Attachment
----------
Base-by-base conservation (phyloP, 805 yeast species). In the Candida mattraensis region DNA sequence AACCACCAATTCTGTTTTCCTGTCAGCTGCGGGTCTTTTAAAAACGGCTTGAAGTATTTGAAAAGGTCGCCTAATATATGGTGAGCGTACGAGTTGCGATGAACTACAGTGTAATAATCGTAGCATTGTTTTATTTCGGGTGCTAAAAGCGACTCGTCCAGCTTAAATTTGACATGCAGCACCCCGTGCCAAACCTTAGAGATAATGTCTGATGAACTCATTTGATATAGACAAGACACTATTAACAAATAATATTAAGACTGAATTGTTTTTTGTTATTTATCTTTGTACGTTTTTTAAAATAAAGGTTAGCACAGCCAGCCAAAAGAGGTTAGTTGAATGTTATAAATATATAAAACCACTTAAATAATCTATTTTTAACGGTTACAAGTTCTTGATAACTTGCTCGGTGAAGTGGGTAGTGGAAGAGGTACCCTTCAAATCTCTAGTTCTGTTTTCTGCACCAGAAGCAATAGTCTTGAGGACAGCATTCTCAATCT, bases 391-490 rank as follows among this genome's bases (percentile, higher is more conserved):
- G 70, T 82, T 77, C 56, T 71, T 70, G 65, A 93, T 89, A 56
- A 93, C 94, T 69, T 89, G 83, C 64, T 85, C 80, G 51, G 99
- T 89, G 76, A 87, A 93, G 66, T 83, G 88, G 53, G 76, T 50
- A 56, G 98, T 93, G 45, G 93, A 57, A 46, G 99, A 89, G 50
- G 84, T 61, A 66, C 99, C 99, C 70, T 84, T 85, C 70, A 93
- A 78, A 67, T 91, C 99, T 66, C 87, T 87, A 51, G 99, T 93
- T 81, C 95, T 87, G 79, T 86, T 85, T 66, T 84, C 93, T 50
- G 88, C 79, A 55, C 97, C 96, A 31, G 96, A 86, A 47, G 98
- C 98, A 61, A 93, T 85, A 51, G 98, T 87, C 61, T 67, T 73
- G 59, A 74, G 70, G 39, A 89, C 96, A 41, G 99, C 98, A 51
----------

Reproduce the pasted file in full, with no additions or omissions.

Base-by-base conservation (phyloP, 805 yeast species). In the Candida mattraensis region DNA sequence AACCACCAATTCTGTTTTCCTGTCAGCTGCGGGTCTTTTAAAAACGGCTTGAAGTATTTGAAAAGGTCGCCTAATATATGGTGAGCGTACGAGTTGCGATGAACTACAGTGTAATAATCGTAGCATTGTTTTATTTCGGGTGCTAAAAGCGACTCGTCCAGCTTAAATTTGACATGCAGCACCCCGTGCCAAACCTTAGAGATAATGTCTGATGAACTCATTTGATATAGACAAGACACTATTAACAAATAATATTAAGACTGAATTGTTTTTTGTTATTTATCTTTGTACGTTTTTTAAAATAAAGGTTAGCACAGCCAGCCAAAAGAGGTTAGTTGAATGTTATAAATATATAAAACCACTTAAATAATCTATTTTTAACGGTTACAAGTTCTTGATAACTTGCTCGGTGAAGTGGGTAGTGGAAGAGGTACCCTTCAAATCTCTAGTTCTGTTTTCTGCACCAGAAGCAATAGTCTTGAGGACAGCATTCTCAATCT, bases 391-490 rank as follows among this genome's bases (percentile, higher is more conserved):
- G 70, T 82, T 77, C 56, T 71, T 70, G 65, A 93, T 89, A 56
- A 93, C 94, T 69, T 89, G 83, C 64, T 85, C 80, G 51, G 99
- T 89, G 76, A 87, A 93, G 66, T 83, G 88, G 53, G 76, T 50
- A 56, G 98, T 93, G 45, G 93, A 57, A 46, G 99, A 89, G 50
- G 84, T 61, A 66, C 99, C 99, C 70, T 84, T 85, C 70, A 93
- A 78, A 67, T 91, C 99, T 66, C 87, T 87, A 51, G 99, T 93
- T 81, C 95, T 87, G 79, T 86, T 85, T 66, T 84, C 93, T 50
- G 88, C 79, A 55, C 97, C 96, A 31, G 96, A 86, A 47, G 98
- C 98, A 61, A 93, T 85, A 51, G 98, T 87, C 61, T 67, T 73
- G 59, A 74, G 70, G 39, A 89, C 96, A 41, G 99, C 98, A 51